Menswear Fashion Freedom
Menswear Fashion Freedom
Freedom in mens’ fashion is often dictated by the ongoing conflict between confidence and conformity; the see-sawing that takes place between both informs our outlook on style and the lack thereof. Men make style-statements even when they don’t want to; if you express a disinterest in fashion through resolute conformity (whether trend-led or through true indifference) then the statement is just as cogent. You just happen to be one among many that are making it. Casualwear is getting weirder thanks to our post-internet, post-everything world. Stylistic scenes have dissolved into a psychedelic free-for-all thanks to the efforts of erstwhile bloggers and their Pinterest pin-boards. Nevertheless, it’s the average non-fashion-following fellow that will need the most convincing to break free from the norm.
T-shirt and jeans serve a comfortably familiar purpose, and they can be toyed with by designers to draft new silhouettes for men in subtle ways. Rick Owens and Damir Doma are both known for their oversized and draped, dress-like tees; recently it is Hood by Air that has really helped open up new avenues for freedom of expression in streetwear. The label founder, Shayne Oliver, has done this not necessarily through androgyny (though there is that) but also by collaborating with individuals that don’t all conform to a preconceived masculine ‘ideal’; gender-queer performance artist boychild and Harlem rapper/budding fashionista A$AP Rocky. In fact, Hood by Air’s ethos of tolerance and equality also finds itself aligned with Shayne Oliver’s involvement in an underground NY dance music scene called GHE20 G0TH1K. The ever-fashionable concept of ‘voguing’ was itself birthed from the Harlem ballroom dancing scene in New York; its proponents were comprised of those seeking escape from conformity and expectations involving sexuality, self-expression and the tyranny of self-conscious masculinity.
In an ideal situation, people should feel comfortable with the escapist spirit of fashion in the same way we escape into music through headphones or on a night out. It’s true that contemporary men’s fashion lacks a certain flamboyance compared to the boisterous poeticism of a 19th-century tail-coat or even the corporate sternness of a Don Draper-esque suit. Even in formality we usually find opportunities to stretch the boundaries of fashion freedom; the cufflinks, tie, and pocket squares that allow us to subtly betray our resignation to conformity through subversions of pattern, shape and/or colour.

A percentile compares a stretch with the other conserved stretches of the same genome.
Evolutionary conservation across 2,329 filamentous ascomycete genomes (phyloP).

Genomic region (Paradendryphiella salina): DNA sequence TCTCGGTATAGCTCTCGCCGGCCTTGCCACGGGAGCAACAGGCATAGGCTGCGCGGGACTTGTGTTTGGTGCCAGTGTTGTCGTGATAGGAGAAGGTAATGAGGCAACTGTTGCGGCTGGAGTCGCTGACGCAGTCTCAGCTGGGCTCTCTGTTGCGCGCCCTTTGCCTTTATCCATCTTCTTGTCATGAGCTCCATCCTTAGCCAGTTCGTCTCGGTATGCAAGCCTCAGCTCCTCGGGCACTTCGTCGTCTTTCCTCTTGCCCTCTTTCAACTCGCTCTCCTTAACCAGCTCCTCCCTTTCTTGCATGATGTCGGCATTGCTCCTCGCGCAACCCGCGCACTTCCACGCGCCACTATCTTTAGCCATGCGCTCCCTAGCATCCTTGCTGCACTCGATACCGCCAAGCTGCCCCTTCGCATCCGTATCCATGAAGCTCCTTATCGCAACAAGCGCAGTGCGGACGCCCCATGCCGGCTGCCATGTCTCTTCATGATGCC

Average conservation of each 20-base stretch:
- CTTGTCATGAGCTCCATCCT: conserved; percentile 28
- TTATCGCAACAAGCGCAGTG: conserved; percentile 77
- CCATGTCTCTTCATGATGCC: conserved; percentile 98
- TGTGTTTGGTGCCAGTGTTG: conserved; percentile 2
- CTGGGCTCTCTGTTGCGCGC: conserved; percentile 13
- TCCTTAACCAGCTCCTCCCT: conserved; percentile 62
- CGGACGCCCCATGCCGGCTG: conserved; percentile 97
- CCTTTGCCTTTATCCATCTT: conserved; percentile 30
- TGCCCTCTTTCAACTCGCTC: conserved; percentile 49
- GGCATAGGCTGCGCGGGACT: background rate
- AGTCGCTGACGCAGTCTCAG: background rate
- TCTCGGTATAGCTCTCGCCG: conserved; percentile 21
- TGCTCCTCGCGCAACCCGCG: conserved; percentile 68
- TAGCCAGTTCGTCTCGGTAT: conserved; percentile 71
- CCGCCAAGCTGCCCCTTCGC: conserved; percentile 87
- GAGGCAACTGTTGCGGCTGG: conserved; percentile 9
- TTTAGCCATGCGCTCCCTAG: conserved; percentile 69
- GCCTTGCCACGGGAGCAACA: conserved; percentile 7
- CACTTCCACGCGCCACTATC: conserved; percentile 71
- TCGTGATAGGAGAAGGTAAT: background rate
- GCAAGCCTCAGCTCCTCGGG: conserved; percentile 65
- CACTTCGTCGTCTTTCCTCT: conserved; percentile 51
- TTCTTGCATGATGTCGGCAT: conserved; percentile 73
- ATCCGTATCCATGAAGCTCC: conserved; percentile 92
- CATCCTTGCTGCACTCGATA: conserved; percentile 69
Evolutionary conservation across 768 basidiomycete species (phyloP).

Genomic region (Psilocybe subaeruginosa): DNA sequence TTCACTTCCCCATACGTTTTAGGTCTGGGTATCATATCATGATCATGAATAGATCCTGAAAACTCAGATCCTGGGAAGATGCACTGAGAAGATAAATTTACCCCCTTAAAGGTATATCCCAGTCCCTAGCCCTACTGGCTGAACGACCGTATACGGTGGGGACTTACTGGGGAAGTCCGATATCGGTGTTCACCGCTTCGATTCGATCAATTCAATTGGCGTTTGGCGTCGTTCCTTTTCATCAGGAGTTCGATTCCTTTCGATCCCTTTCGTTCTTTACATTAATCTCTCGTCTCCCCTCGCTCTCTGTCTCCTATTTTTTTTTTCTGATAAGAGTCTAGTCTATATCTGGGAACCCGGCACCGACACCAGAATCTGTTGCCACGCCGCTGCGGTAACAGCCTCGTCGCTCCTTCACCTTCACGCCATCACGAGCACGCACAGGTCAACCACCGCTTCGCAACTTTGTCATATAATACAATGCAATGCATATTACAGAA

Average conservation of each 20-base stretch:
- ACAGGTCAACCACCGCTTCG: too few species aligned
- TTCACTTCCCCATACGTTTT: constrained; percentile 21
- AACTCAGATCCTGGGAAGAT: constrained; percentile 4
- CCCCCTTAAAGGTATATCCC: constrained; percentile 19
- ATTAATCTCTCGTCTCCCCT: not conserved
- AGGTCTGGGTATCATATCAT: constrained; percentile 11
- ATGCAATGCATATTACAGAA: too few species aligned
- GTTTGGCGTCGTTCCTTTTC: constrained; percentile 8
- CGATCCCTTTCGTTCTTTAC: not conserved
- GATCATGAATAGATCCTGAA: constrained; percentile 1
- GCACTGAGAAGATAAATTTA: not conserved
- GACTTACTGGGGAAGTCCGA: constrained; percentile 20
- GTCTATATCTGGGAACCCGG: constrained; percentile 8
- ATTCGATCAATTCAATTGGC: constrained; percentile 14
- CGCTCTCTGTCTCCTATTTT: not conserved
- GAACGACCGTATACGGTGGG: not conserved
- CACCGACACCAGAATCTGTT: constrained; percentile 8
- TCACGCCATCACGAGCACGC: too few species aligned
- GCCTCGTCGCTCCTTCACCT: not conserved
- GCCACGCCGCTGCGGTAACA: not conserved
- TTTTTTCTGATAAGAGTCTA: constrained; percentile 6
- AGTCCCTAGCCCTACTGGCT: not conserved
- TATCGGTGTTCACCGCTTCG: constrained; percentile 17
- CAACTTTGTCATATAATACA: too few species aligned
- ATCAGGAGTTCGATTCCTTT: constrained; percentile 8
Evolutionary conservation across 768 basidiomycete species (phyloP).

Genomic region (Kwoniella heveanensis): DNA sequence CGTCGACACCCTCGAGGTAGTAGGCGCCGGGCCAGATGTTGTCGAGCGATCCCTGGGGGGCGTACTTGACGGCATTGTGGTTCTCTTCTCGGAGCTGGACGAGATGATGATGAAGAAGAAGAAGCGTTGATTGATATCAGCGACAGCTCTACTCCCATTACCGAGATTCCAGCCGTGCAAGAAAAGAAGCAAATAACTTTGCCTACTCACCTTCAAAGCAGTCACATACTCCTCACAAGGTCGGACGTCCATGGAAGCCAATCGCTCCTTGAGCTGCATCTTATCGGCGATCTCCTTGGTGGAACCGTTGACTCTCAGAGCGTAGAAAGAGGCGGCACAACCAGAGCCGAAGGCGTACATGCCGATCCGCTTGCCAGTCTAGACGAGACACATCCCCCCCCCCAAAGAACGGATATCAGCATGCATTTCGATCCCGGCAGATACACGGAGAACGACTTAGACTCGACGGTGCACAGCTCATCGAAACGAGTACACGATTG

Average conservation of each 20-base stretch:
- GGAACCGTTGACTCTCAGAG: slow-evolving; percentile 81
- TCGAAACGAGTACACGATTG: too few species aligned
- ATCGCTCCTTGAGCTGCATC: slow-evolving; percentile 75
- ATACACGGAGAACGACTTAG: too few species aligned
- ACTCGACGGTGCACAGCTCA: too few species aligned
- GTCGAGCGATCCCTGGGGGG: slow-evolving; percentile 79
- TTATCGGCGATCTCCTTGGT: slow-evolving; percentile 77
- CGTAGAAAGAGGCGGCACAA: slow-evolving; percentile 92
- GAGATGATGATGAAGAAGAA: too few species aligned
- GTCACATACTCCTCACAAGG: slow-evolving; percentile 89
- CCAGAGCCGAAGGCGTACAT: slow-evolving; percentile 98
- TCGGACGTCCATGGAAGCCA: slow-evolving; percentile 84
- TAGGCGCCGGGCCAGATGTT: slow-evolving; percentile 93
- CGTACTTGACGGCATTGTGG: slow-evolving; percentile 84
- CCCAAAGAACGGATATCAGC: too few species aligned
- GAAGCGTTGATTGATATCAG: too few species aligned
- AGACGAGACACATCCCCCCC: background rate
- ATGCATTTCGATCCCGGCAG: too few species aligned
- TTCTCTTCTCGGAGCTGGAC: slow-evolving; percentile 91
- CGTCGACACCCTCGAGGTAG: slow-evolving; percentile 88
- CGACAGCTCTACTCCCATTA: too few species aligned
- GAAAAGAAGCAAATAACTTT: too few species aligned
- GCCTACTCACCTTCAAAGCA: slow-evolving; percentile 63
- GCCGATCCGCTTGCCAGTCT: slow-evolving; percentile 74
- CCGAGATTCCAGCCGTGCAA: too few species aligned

One of my favourite young designers, Alan Taylor, plays with the idea of draped fabric like a skirt/kilt and reconstructs it as part of gentlemanly tailoring. It’s an aesthetic trait that has become a staple in his last few collections, and it offers an idea of how menswear can expand its horizons in seamless but visible ways. Promoting progressive silhouettes in menswear through sheer provocation tends to only parch the thirst of the fashion community; the average bloke on the high street will dismiss high fashion as ‘not for them’. As an example of said provocation, J.W. Anderson’s AW14 collection is a conceptual master-class in unbuttoning bloody-minded perceptions of menswear and patriarchy; femininity is often maligned in society, especially in males and even more so when it threatens masculinity head-on. Fashion’s main challenge then is in contorting our expectations of menswear to appeal to both the fearless and the curious. It’s not an easy task, but it’s possible.
Written by Darren Millard
Images courtesy Rick Owens, Damir Doma, Hood by Air, Alan Taylor, J.W. Anderson.